Use this URL to cite or link to this record in EThOS: http://ethos.bl.uk/OrderDetails.do?uin=uk.bl.ethos.694033
Title: Risk-based assessment for distribution network via an efficient Monte Carlo simulation model
Author: Yang, Yang
Awarding Body: Imperial College London
Current Institution: Imperial College London
Date of Award: 2016
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Abstract:
Given the fact that Smart Grid technologies are implemented mainly in distribution networks, it is essential to build a risk-based assessment tool which can model the operational characteristics of distribution networks operation. This thesis presented a distribution network model which captures the features of distribution network restoration, based on approximations of real-time switching actions. It enables the evaluation of complex distribution network reliability with active network control. The development of an explicit switching model which better reflects actual network switching actions allows for deliberate accuracy and efficiency trade-offs. Combined with importance sampling approach, a significant improvement in computational efficiency has been achieved with both simplified and detailed network switching models. The assessment model also provides flexibility for users to analyse system reliability with various levels of complexity and efficiency. With the proposed assessment tool, different network improvement technologies were investigated for their values of substituting traditional network constructions and impacts on network reliability performances. It has been found that a combination of different technologies, according to specific network requirements, provide the best solution to network investments. Models of customer interruption cost were analysed and compared. The study shows that using different cost models will result in large differences in results and lead to different investment decisions. A single value of lost load is not appropriate to achieve an accurate interruption cost quantification. A chronological simulation model was also built for evaluating the implications of High Impact Low Probability events on distribution network planning. This model provides the insights for the cost of such events and helps network planners justify the cost-effectiveness of post-fault corrections and preventive solutions. Finally, the overall security of supply for GB system was assessed to investigate the impacts of a recent demand reduction at grid supply points (for transmission networks) resulting from the fast growing of generation capacity in distribution networks. It has been found that the current security standard may not be able to guarantee an acceptable reliability performance with the increasing penetration of distributed generation, if further balancing service investment is not available.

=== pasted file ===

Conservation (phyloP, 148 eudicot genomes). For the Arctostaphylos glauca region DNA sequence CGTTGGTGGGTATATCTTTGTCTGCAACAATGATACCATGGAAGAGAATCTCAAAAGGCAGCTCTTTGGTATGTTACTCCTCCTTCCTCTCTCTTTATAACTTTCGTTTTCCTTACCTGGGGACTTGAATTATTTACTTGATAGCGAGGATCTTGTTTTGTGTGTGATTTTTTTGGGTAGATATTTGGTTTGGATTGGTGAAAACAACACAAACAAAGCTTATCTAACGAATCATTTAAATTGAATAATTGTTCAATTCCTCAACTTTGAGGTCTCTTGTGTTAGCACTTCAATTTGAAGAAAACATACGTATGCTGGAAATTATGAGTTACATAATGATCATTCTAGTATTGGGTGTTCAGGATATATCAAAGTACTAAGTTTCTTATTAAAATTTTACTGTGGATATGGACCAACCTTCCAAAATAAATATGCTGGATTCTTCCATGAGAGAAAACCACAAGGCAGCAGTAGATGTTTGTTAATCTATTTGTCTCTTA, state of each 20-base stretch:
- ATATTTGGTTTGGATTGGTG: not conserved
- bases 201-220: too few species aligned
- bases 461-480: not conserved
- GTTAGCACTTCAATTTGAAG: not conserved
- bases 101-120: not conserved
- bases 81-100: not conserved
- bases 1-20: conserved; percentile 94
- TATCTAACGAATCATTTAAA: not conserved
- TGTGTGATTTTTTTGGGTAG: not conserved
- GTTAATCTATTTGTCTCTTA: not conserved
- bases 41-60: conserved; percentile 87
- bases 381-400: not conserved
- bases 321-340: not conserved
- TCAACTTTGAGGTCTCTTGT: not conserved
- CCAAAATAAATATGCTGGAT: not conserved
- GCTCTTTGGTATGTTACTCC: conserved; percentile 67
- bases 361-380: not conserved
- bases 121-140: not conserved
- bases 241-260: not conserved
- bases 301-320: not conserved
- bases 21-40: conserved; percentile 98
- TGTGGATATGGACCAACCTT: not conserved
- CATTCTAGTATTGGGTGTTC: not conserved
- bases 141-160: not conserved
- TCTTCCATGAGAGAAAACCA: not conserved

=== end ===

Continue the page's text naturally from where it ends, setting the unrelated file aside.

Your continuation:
Supervisor: Strbac, Goran Sponsor: Not available
Qualification Name: Thesis (Ph.D.) Qualification Level: Doctoral
EThOS ID: uk.bl.ethos.694033  DOI: Not available
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